You have been hacked! or What not to do with your 1and1 account…

Well, I had a nice post about how I was distracted from posting more Delphi code because I was playing with a new pear module I’d found called GameServerQuery. I was finishing that post by asking if anyone had gotten it to work because I was pretty sure I had everything correct but it wasn’t working. Before I published the post I noticed someone had telneted into my account and run some bash commands. And I knew it was not me…

They searched for my local ip address and an example file I used for Game Server Query. Very odd…

Then I got an email from 1and1 saying I was hacked and that “WordPress needed to be updated because it had many security holes”. Uhhhh, no it doesn’t.

Long story short – I wasn’t hacked my anyone but a 1and1 representitive and dumbing language down for the end user is a bad practice if you don’t also provide them with an explaination of what you REALLY mean.

I’ve got enough materials for four or five posts out of this whole thing, but if I combine all the detail here, this post will be 5 pages long and it won’t make any sense when read as a whole.

So, here’s a summary and some good things to know when working with shared host accounts –

1. They say: Don’t use your account to host a game server or simliar program.
They mean: We monitor and block outbound socket connections from your server. By doing this we lock out people looking for a cheap game server, and we protect our customers sites from several common attacks. We will allow FSocketOpen but the traffic is interupted and you will be contacted by a “Customer Compliance Operative”.

“Customer Compliance Operative”?!?!?!!? So, is that like one of the Men in Black or more like a Mafia enforcer? Will I be zapped by a blinky light and forget all the PHP code for openning sockets if I continue with this post?

UPDATE: I just found a reference that indicates that this is probably NOT fault.
Someone was investigating why Traceroute was not available on shared servers and discovered that socket traffic could not be accessed without root level access. Of course root level access cannot be givin on a shared server. If anyone can Confirm or Deny this, I’d appreciate the additional information…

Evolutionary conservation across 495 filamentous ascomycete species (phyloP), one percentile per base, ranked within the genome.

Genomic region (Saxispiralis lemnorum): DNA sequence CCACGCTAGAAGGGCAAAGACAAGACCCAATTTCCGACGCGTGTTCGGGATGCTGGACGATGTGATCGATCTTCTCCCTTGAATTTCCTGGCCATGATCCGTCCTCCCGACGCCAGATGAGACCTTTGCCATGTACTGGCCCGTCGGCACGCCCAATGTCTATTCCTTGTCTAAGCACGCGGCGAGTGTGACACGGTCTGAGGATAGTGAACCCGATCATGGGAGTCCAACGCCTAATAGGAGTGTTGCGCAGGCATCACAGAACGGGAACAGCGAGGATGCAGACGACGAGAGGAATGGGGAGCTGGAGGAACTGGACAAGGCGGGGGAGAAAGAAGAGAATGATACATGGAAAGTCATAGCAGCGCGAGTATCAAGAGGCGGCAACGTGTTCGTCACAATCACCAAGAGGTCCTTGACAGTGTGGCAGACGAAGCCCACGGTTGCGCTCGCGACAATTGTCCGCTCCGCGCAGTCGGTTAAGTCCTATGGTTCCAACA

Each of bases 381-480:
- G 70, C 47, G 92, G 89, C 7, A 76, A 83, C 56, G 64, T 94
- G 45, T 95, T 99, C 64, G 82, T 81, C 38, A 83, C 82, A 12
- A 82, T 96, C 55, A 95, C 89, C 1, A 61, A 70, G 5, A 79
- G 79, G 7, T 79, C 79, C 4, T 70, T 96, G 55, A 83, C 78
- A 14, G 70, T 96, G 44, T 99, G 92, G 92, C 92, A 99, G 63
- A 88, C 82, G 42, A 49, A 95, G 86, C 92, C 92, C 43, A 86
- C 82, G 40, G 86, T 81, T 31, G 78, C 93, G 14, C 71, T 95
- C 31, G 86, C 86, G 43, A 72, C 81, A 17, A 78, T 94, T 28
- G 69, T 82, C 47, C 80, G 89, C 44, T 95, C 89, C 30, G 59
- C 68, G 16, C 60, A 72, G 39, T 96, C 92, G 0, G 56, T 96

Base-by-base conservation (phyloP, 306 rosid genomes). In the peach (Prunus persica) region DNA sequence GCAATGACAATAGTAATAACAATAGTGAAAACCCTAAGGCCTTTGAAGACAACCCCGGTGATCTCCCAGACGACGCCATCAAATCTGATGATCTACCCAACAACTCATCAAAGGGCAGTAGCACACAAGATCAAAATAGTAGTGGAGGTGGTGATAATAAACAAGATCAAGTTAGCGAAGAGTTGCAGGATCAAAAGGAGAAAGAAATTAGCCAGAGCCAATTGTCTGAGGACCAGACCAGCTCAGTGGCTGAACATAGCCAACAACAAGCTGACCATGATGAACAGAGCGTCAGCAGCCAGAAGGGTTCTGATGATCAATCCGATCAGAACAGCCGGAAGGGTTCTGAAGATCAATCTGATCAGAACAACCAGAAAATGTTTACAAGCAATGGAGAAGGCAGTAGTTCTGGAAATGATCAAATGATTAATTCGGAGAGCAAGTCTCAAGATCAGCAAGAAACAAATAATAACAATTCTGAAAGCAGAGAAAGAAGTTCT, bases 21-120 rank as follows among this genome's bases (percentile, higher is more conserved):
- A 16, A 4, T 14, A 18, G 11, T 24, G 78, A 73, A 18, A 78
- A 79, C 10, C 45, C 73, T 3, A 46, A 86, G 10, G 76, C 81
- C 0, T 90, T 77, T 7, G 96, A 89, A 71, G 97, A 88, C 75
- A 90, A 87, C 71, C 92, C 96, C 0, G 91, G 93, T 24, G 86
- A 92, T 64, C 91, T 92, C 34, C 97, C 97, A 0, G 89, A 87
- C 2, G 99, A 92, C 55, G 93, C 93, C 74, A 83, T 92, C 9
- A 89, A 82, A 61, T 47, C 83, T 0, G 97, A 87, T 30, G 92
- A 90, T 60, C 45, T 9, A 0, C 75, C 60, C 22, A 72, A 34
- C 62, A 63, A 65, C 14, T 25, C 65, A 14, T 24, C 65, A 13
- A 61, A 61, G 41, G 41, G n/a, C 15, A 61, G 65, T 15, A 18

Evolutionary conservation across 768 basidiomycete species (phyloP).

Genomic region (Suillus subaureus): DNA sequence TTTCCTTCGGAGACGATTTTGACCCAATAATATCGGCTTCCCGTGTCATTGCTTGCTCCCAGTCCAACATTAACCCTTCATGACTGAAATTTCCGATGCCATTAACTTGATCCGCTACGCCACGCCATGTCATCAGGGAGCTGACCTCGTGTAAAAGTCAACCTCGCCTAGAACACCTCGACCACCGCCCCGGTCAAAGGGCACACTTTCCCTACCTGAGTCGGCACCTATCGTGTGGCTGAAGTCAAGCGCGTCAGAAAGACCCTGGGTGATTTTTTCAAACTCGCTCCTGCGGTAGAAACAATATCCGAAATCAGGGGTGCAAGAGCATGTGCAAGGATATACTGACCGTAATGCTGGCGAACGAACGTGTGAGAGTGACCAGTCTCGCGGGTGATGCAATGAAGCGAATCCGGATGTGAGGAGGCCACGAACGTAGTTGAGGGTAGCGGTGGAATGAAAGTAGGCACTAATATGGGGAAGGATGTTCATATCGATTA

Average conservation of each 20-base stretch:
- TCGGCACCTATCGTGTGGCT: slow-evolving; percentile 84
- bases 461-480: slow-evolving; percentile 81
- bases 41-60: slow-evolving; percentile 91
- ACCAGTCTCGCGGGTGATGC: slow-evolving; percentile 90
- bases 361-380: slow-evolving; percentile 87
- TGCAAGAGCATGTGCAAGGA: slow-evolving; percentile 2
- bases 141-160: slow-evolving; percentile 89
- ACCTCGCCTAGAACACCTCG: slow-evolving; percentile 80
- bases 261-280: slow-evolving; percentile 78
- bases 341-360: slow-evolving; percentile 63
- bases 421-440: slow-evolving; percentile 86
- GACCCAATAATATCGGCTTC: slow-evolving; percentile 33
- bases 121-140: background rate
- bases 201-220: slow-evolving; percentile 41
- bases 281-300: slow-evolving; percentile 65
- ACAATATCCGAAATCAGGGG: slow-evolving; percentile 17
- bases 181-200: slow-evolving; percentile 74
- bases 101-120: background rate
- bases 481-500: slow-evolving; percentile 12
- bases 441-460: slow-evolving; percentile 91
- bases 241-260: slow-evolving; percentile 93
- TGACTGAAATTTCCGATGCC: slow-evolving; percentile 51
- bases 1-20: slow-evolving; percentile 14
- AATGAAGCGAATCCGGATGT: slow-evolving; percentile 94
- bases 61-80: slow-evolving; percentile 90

2. 1and1 passwords should not be considered secure and therefore should only be used on 1and1. Any/all 1and1 account representatives have access to your root passwords and can login as you and for all intents and purposes impersonate you using your accounts. What bothers me most about this is that they don’t have a policy of notifying you that they have logged in as you to do something… That’s wrong…

3. 1and1 Support reps as a whole – as might be expected – have only general knowlege about the vast number of programs out there that could be running on your server. So they will look for alarm words and offer generic advice when they see one of these dangerous words. This could be considered a form of Red Zone Management, I guess. They get involved only when they need to and only know the hot topic of they day. So they will search for a file called XMLRPC.php since last year it had a hole in it. So, that means you were probably hacked. If they see WordPress, they know it had vulnerablities earlier in the year, so they can assume you were hacked. They will not research/know the versions of the files involved even if they are listed in the logs. Again, this is really to be expected. I would not want every customer support rep to be a $90,000 a year security expert. I sure would not be paying what I am paying right now for the service.

4. When working with support, if you want a good solid response help them give it to you. You can be in control of the calls and guiding the representative will make the call easier on both sides. This is true of any company any where in the world. Not every support rep will have the same level of training, the pressing calls of the moment can and will take priority to the detriment of other calls, if something is important to you trust but verify it has been done.

5. The latest version of the Pear module GameServerQuery is good and functional. The latest version is not what pear serves up. You have to retreive it manually. PhGStats is a MUCH more refined tool and produces more fully functional pages. There’s a place for both of these tools. That place, btw, is NOT – see point 1.

More on each of these topics later…

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